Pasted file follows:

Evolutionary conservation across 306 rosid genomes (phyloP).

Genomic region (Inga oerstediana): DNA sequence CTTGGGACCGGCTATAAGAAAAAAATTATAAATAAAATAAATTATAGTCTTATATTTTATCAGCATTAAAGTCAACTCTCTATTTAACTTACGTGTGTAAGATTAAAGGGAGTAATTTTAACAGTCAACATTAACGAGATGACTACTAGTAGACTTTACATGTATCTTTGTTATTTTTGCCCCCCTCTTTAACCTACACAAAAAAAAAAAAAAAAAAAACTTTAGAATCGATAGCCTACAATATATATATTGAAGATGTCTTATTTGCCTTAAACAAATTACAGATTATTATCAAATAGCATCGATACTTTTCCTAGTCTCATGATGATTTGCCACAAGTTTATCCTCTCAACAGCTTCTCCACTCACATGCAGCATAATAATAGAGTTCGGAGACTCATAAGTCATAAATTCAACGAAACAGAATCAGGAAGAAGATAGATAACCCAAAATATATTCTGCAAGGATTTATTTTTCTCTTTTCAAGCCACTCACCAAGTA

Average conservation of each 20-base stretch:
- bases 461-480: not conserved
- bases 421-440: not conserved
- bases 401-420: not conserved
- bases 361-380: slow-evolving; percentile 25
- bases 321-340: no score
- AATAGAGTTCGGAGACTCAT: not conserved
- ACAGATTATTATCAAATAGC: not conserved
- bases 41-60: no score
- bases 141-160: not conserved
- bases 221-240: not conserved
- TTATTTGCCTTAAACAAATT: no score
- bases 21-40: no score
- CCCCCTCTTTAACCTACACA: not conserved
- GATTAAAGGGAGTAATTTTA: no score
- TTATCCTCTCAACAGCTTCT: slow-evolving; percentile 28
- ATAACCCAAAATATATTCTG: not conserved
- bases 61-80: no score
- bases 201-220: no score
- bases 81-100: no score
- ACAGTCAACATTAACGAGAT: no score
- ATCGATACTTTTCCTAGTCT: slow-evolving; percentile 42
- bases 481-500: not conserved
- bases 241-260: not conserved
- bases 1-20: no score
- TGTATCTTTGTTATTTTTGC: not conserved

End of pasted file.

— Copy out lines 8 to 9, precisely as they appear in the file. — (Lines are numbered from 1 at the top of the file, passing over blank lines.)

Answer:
- bases 321-340: no score
- AATAGAGTTCGGAGACTCAT: not conserved